than economic, relationship with their school'' and therefore ``[are]
not employees within the intendment of the Act.'' Id. In support of
this conclusion, the Board cited the following: (1) The petitioned-for
individuals were students; (2) their ability to serve as teaching
assistants, research assistants, or proctors, and receipt of a stipend
and tuition remission for doing so, depended on continued enrollment as
a student; (3) their principal time commitment at Brown University was
focused on obtaining a degree and, thus, being a student; and (4) the
act of serving as a teaching assistant, research assistant, or proctor
was part and parcel of the core elements of the Ph.D. degree, teaching
and research. Id. at 488, 492.
    \6\ The Brown University Board ``express[ed] no opinion''
regarding Boston Medical Center, supra. 342 NLRB at 483 fn. 4.
    In addition, as a policy matter, the Board determined that
collective bargaining ``would unduly infringe upon traditional academic
freedoms.'' Brown University, supra at 490. Specifically, the Board
concluded that ``[i]mposing collective bargaining [between graduate
student assistants and private universities] would have a deleterious
impact on overall educational decisions . . . includ[ing] broad
academic issues involving class size, time, length, and location, as
well as issues over graduate assistants' duties, hours, and stipends.''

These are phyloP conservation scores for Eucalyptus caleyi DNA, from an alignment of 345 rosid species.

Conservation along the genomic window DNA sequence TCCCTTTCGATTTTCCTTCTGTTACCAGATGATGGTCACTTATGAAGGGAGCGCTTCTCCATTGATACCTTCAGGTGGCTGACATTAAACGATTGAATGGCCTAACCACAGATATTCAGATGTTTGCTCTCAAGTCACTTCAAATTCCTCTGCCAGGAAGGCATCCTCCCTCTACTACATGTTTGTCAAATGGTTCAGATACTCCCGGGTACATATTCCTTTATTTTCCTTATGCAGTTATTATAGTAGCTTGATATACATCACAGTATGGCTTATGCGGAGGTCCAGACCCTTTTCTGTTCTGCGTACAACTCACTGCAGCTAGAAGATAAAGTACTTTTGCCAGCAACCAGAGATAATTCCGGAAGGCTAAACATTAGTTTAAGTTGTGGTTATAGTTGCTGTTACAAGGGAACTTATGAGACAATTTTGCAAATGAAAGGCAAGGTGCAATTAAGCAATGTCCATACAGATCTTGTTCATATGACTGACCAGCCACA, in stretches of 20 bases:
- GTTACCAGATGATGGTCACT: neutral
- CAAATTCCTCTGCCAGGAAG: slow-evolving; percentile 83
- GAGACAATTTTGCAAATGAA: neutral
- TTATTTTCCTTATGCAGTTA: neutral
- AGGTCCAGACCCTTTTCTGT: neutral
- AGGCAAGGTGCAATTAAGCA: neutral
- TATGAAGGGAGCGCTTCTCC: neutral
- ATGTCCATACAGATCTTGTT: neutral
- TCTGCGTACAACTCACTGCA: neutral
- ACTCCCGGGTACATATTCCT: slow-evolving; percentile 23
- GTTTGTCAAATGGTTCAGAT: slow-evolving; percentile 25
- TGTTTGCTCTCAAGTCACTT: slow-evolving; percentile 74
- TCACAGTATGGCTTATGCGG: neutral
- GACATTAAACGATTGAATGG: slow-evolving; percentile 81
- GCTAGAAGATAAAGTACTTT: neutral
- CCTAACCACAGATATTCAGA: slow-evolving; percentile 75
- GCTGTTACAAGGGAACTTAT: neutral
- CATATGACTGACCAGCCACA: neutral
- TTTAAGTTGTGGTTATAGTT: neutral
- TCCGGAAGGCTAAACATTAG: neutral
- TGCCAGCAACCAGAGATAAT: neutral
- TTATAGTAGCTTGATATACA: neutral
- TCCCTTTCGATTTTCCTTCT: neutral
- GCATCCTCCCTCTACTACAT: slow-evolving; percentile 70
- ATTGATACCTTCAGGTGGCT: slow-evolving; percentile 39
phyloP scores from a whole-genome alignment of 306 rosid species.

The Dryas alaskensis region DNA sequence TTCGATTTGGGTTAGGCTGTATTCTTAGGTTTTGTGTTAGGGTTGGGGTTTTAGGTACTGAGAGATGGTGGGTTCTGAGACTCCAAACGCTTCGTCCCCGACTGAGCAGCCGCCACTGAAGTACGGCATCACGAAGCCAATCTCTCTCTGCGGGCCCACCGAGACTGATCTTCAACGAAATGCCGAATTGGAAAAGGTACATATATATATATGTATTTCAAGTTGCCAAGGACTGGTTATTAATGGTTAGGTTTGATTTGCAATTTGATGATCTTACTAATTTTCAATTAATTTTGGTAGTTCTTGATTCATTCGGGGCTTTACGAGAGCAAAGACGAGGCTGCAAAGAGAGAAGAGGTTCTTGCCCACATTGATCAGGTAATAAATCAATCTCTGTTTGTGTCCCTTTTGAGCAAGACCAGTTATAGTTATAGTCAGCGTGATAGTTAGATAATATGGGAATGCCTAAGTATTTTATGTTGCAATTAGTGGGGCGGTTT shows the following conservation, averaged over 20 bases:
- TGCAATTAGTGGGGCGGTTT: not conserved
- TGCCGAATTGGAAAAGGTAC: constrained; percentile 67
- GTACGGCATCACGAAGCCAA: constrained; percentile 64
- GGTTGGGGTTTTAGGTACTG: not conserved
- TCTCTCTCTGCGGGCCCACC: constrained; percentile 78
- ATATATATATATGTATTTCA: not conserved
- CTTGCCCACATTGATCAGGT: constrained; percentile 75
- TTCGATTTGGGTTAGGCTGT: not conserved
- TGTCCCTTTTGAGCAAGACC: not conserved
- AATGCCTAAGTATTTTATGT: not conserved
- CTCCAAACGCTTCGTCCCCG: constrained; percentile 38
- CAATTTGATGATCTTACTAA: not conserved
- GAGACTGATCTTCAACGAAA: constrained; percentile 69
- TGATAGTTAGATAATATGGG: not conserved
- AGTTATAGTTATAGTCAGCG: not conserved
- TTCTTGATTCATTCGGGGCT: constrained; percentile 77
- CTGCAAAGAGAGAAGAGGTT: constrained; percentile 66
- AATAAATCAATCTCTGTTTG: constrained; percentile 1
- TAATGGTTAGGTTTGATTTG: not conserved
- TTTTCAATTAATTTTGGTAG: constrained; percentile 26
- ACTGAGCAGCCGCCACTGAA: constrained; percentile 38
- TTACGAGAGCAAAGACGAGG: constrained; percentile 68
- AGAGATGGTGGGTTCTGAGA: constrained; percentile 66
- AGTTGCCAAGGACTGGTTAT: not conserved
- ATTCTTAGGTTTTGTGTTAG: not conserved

Id. The Board also found that the collective-bargaining obligation
``would intrude upon decisions over who, what, and where to teach or
research,'' all of which
[[Page 49693]]
constitute ``the principal prerogatives of an educational
institution.'' Id.
    A decade later, a Board majority in Columbia University, 364 NLRB
No. 90 (2016), reconsidered and overruled Brown University. The
Columbia decision, however, went much further than reinstating the
statutory employee holding in NYU. Whereas NYU had applied exclusively
to certain graduate student assistants and had acknowledged the
continuing viability of Leland Stanford, supra, the Columbia decision
overruled Leland Stanford and expanded Section 2(3) of the Act and the
rationale of NYU to cover--for the first time since the Board asserted
jurisdiction over colleges and universities--both externally-funded
graduate research assistants and undergraduate university student
    Specifically, the Board determined that an employment relationship
can exist under the Act between a private college or university and its
employee, even when the employee is simultaneously a student. The Board
observed that ``[s]tatutory coverage is permitted by virtue of an
employment relationship; it is not foreclosed by the existence of some
other, additional relationship that the Act does not reach.'' Id., slip
op. at 2. Thus, an individual ``may be both a student and an employee;
a university may be both the student's educator and employer.'' Id.,
slip op. at 7 (emphasis in original). Concluding that both Section 2(3)
of the Act and the common law of agency support a finding of employee
status, the Board cited the Supreme Court's observations that the
breadth of the definition of ``employee'' in Section 2(3) is
``striking'' \7\ and ``seems to reiterate the breadth of the ordinary
dictionary definition of the term, a definition that includes any
person who works for another in return for financial or other
compensation.'' \8\ Moreover, the Board stressed that Congress chose
not to list student assistants among the Act's enumerated exclusions